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This article on How the ballpoint pen killed cursive (via andrewducker) reminds me of something.

I did a single year in London pre-tertiary education, in first year secondary school. One of the many differences between that and my otherwise mostly US-based early formal education was that the school required us to have a fountain pen. My parents bought me a cheap basic school model, refilled with cartridges like everyone else. It was meant for more formal writing situations (with ballpoints allowed in less formal situations), but I found it awkward since I hadn't ever used one before that. As I know from later usage, better-quality fountain pens can be lovely to write with; this one wasn't.

But that's not the point. I haven't heard anyone discuss fountain pens outside the realm of specialist love and practice since then.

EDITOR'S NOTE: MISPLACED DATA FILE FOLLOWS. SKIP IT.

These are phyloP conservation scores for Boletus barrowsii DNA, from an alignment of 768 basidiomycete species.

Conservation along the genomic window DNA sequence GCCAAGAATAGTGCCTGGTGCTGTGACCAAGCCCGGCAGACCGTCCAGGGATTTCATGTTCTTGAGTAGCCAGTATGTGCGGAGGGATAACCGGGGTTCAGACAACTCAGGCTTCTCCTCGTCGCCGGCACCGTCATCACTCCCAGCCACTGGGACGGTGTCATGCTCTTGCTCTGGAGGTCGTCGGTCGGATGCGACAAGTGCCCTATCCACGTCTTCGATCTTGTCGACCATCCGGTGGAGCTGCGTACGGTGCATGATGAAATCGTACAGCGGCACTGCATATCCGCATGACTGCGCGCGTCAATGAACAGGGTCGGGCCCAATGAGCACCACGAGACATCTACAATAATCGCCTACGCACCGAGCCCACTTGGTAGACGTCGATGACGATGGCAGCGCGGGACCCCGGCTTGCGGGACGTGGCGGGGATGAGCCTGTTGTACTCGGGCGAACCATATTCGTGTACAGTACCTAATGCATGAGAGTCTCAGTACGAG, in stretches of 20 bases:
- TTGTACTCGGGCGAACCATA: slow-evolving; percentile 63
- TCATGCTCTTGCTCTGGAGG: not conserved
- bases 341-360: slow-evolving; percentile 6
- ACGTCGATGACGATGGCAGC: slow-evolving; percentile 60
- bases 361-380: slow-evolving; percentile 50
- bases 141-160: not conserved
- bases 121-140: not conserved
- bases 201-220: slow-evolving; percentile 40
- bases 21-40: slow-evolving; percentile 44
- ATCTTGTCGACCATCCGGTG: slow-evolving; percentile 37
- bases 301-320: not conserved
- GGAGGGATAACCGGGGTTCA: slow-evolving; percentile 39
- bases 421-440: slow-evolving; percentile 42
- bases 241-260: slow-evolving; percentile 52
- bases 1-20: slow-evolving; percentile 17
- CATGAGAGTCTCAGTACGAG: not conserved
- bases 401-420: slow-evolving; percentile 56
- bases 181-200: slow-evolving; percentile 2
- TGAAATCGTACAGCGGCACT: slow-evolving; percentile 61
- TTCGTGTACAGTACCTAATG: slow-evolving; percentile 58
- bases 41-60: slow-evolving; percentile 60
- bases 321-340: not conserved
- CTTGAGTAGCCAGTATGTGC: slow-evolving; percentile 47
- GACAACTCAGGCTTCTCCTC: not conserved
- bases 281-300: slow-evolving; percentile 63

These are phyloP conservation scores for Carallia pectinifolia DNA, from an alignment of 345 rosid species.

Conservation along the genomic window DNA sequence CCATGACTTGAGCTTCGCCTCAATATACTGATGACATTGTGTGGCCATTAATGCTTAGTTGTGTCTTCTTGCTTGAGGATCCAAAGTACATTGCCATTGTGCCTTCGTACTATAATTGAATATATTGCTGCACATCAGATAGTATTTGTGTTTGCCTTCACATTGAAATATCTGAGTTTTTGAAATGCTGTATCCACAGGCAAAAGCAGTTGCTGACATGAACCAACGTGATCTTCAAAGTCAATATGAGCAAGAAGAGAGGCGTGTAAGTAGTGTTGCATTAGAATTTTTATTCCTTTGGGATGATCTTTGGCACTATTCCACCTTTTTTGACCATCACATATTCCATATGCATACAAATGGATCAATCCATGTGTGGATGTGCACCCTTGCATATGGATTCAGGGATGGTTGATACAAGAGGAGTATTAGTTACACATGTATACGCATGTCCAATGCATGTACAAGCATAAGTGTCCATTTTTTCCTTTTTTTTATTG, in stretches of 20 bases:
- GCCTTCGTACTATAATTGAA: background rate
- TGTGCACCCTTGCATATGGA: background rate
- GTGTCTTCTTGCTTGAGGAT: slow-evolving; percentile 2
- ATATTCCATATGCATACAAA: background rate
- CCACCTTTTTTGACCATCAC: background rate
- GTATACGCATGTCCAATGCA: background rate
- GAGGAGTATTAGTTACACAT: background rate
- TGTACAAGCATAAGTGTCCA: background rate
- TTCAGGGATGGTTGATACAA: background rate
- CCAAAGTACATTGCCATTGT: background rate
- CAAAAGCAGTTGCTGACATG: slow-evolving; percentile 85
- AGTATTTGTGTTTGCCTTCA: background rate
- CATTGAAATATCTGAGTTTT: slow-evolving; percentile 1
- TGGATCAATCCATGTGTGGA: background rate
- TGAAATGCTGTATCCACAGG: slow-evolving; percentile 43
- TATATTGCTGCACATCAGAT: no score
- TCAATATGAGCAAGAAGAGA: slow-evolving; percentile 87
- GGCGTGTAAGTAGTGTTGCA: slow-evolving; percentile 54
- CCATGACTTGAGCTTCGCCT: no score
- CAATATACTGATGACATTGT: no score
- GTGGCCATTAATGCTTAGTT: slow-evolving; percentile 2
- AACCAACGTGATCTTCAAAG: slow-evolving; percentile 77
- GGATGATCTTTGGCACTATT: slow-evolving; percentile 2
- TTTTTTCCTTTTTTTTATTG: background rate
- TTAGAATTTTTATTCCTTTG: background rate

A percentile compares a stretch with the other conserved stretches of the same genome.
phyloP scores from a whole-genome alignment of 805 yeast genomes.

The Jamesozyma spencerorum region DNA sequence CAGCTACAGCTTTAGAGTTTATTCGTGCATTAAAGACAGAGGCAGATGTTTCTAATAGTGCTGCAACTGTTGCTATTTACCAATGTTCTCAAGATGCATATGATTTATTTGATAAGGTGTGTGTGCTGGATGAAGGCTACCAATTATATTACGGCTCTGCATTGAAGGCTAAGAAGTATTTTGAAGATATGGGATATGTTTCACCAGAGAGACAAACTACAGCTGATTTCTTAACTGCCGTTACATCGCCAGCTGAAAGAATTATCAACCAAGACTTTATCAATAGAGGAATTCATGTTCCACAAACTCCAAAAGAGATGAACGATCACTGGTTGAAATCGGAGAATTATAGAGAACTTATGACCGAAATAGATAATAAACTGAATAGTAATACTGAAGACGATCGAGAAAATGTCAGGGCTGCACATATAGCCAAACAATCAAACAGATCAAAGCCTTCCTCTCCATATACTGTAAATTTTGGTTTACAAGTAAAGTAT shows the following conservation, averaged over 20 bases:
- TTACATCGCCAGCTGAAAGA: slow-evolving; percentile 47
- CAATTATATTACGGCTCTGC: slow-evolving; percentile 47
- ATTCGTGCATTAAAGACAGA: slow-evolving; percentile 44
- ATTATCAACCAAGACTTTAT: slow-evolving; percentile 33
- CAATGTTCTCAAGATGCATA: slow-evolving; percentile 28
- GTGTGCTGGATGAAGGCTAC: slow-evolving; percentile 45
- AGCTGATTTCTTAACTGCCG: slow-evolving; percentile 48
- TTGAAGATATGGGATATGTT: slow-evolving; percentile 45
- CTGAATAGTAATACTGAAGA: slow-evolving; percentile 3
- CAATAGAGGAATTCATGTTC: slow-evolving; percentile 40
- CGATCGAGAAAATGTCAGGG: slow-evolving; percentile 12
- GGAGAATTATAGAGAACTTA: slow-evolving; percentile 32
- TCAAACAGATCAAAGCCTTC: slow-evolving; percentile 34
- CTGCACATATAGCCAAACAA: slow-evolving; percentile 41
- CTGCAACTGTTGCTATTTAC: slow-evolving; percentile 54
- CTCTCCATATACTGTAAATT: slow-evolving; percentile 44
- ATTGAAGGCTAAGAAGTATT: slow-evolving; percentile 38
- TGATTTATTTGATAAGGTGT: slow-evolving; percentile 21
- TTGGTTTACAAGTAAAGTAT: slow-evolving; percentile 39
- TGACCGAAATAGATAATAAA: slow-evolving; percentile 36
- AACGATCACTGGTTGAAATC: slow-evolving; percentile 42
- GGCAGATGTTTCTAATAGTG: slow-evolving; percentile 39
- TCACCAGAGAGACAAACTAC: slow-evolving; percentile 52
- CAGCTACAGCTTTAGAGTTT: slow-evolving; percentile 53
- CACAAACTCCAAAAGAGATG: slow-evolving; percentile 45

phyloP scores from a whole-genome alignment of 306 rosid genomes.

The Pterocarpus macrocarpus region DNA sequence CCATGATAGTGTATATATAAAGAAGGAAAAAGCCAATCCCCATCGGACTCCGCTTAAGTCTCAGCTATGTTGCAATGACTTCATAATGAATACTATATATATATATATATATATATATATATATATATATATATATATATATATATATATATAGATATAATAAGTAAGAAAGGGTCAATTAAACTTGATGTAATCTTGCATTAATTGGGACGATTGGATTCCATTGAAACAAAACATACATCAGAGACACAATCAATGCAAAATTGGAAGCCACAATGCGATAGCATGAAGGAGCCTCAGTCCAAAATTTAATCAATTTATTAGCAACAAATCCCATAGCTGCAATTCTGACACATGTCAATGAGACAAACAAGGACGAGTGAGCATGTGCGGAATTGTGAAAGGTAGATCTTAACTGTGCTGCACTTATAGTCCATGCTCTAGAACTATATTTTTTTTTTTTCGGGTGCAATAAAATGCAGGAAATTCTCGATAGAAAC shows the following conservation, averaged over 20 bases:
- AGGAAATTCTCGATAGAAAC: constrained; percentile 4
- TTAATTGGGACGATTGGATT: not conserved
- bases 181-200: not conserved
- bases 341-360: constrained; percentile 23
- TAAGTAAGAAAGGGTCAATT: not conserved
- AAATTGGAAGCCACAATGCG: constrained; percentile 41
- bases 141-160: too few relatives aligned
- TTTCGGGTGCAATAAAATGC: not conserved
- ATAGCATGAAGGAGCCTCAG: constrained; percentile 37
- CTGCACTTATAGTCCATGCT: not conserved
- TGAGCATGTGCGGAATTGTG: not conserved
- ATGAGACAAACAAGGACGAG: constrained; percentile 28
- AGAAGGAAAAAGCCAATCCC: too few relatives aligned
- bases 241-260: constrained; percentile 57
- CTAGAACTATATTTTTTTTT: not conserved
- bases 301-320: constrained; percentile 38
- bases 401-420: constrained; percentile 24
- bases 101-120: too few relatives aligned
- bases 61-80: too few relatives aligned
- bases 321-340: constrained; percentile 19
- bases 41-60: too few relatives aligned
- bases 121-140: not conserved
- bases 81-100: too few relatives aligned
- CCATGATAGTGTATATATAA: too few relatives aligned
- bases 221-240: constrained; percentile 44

Are fountain pens still used in the UK educational system anywhere, or have they fallen by the wayside in the intervening decades?

(My own pen-love has largely settled on superfine felt-tips these days.)


Aug. 31st, 2015 09:00 am (UTC)
I still use a fountain pen if/when I hand write first drafts of stories. (see icon) Mostly I type. I use a biro or rollerball at work, just for convenience and lack of leaking. Like lil_shepherd, I learned to write with a pencil and then a dip-in-the-ink pen. I had my first fountain pen at the age of about 10. The headmistress at the time considered biros to be the work of the devil, so if your parents couldn't afford a fountain pen, you had to keep using the horrible scratchy dip pens. I still used a fountain pen throughout secondary school, though at some point biros became acceptable.

I'm pretty sure that the schools here don't use fountain pens any more. My kids did have them for school, but they are now grown up and have children of their own, so not an indication as to what is happening now.

Edited at 2015-08-31 09:00 am (UTC)